Mike the Psych's Blog

What if psychologists ruled the world? In real life?


Norway tops World happiness league

Yes the Norwegians have toppled the Danes from the top position, but it was a close finish.

The UN’s World Happiness Report measures “subjective well-being” mainly by asking a simple question: “Imagine a ladder with steps numbered from 0 at the bottom to number 10 at the top. The top of the ladder represents the best possible life for you and the bottom of the ladder the worst possible life for you. On which step of the ladder would you say you personally feel you stand at this time?

The average result is the country’s score. So Norway scored 7.54 whereas the Central African Republic scored only 2.69.

The report also looks at economic strength (GDP) social support, life expectancy, freedom of choice, generosity, and perceived corruption. Having a job was also important although white-collar jobs were more associated with happiness than blue-collar ones.

To see the full report go to http://worldhappiness.report/

The top 10 countries

  1. Norway
  2. Denmark
  3. Iceland
  4. Switzerland
  5. Finland
  6. Netherlands
  7. Canada
  8. New Zealand
  9. Australia
  10. Sweden

The USA came 14th and the UK 19th (Bristol was named the best place to live in Britain in 2017 by the way)

Western Europe dominated the list with African countries doing least well. The regular dominance of the Nordic countries (see previous reports) has encourage others to adopt the Danish concept of Hygge – the concept of cosiness and relaxation.

Denmark has always done well in these kind of comparisons, for example for work-life balance, for how satisfied they are and for  being a good place to live

Note on the flag. The Norwegian flag is interesting because apart from using the red, white and blue  – symbolising liberty – and the Nordic cross (centred towards the hoist or flag pole), it incorporates the white cross of Denmark and the blue cross of Finland.

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The world is becoming more short-sighted

A couple of years ago I posted this elsewhere when experts were blaming too much time spent on near electronic devices, smartphones, tablets, Kindle et. With the increase in the use of mobile gadgets and smartphones since then the risk must still be there, if not greater.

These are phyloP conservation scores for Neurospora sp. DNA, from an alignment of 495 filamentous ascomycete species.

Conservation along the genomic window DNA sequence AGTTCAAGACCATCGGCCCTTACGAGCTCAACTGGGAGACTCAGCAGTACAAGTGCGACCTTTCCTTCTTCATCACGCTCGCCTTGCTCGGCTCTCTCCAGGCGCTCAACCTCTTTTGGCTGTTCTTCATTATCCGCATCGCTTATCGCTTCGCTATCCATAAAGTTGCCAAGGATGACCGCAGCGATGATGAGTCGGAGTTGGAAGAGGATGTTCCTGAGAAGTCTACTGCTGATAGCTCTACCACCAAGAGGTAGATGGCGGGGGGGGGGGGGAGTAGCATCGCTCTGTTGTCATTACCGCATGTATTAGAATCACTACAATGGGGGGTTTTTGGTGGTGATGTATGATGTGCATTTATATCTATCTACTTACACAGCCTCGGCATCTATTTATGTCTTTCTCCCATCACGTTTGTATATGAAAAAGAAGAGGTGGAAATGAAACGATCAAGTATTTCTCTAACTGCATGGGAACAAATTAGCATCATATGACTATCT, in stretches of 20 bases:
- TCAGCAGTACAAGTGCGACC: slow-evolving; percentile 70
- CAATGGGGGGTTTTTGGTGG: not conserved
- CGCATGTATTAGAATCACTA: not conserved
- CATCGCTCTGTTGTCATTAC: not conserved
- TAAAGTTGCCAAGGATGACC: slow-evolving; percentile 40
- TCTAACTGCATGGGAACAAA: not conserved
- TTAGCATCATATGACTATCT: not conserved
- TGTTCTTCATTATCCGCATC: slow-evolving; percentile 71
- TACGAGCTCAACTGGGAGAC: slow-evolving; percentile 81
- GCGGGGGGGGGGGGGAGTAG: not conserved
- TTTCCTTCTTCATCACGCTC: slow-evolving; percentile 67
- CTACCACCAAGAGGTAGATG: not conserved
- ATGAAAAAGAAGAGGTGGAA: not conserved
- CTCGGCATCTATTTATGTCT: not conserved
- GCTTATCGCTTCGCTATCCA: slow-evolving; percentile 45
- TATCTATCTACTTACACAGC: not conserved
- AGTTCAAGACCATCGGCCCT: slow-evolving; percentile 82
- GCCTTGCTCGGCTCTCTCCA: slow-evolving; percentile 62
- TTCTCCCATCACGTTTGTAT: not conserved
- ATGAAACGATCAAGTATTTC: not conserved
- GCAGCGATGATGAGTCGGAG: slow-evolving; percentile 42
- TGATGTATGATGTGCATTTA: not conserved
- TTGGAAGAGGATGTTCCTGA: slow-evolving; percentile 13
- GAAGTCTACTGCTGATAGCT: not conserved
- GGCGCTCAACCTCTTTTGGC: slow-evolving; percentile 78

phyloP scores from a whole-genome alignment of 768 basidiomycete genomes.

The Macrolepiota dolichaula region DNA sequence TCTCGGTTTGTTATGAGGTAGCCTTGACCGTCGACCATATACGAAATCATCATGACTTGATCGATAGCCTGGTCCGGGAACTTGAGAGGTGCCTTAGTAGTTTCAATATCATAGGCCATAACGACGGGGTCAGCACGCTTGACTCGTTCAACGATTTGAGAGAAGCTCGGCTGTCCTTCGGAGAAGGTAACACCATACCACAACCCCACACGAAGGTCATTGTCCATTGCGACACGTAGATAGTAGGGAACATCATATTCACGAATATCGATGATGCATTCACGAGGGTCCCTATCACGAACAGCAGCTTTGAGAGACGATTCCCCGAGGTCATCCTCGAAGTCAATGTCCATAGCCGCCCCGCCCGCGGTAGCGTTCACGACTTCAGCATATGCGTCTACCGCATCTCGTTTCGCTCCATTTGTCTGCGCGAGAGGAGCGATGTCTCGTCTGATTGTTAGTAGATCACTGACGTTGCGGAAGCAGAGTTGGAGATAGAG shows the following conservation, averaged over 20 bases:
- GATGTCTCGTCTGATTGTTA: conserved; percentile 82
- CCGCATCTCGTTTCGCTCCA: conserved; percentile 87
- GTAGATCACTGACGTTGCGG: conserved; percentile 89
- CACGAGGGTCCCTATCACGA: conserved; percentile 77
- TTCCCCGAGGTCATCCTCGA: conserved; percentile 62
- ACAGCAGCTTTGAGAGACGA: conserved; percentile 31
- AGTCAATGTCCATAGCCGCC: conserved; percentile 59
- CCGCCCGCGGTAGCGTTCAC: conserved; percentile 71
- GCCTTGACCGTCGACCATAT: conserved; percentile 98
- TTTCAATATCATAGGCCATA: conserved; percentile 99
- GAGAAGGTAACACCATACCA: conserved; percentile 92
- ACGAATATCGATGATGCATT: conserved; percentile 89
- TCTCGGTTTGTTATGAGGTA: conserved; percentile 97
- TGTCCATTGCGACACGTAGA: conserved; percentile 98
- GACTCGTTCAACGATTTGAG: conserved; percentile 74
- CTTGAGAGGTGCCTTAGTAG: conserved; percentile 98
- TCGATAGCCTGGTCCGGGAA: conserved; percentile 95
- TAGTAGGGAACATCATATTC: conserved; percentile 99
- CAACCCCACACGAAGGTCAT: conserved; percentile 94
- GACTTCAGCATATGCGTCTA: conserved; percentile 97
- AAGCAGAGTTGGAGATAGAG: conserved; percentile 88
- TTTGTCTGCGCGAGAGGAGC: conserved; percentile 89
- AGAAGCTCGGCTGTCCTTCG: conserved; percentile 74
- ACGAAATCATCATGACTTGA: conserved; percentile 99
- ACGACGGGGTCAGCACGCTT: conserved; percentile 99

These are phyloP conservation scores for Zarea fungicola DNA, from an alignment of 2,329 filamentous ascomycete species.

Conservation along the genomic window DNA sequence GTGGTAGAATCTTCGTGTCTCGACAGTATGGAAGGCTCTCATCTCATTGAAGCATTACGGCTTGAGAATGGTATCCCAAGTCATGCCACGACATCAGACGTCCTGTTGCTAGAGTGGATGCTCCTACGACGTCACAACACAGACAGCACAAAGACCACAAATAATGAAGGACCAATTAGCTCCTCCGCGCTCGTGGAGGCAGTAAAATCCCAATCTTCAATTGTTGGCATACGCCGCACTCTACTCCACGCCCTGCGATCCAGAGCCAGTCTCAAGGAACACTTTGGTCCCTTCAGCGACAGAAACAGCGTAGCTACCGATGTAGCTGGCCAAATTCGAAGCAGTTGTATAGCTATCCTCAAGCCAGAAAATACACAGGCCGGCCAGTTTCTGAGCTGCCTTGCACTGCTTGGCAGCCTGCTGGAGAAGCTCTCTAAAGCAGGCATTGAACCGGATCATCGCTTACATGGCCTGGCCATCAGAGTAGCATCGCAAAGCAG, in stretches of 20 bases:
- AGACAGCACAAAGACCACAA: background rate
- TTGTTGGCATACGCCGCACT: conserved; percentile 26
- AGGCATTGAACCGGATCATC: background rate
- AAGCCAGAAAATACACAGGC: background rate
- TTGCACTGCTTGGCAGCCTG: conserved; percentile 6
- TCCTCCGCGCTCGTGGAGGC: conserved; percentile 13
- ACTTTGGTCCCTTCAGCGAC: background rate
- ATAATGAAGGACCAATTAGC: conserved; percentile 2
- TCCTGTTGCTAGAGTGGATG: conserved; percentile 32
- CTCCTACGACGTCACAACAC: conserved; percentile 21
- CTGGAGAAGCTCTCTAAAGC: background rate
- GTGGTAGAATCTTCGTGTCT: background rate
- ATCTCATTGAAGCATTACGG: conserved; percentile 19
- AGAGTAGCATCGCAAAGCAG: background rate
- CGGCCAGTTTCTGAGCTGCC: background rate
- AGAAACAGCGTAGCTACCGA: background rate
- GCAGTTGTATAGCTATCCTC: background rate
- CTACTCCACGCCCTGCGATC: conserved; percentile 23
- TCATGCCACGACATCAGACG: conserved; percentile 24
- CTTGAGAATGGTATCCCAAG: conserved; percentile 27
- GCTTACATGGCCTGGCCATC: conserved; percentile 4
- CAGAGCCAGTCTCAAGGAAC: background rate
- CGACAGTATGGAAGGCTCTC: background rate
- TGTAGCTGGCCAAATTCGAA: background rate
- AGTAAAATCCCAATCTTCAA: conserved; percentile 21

It’s been suspected for a while that lack of outdoor activity – for various reasons including safety fears – where you are exposed to UV light and can focus on distant objects more easily, and over-indulgence in screen time, has led to an increase in the number of myopic i.e. short-sighted, children. I also posted on research from Cambridge University about this over six years ago.

More recently scientists, at the Brien Holden Vision Institute in Australia, were predicting that half the world could be short-sighted by 2050 with 1 in 10 people suffering sever myopia.

The increase is particularly acute in Asia. 90% of teenagers and young people in China are short-sighted and in Seoul 96.5% of 19-year old men are too. In Europe and the West about half of young adults have the condition.

The scientists, reporting in the journal Opthalmology,  said “Among environmental factors, so-called high pressure educational systems, especially at a very young age in countries such as Singapore, Korea, Taiwan, and China, may be a causative lifestyle change, as may the excessive use of near electronic devices

If true the message is clear. Get off your backside, ditch the gadgets and get outside to enjoy the scenery.


Top UK university upsets students by encouraging them to work hard

Top ranking Cambridge University has really gone floppy on its attitude to students having to work hard.

When Professor Eugene Terentjev, director of studies in the natural sciences, e-mailed his students about the need to work hard and party less if they wanted to succeed, saying the course required their full attention it created shock waves.

Students were said to be horrified saying his stance was “extremely damaging“. The vice-chancellor  at Buckingham University (VCs are those over-paid people we keep hearing about who seem to do very little) accused him of “frightening impressionable undergraduates“. And mental health campaigners said the message was “neither appropriate nor acceptable“.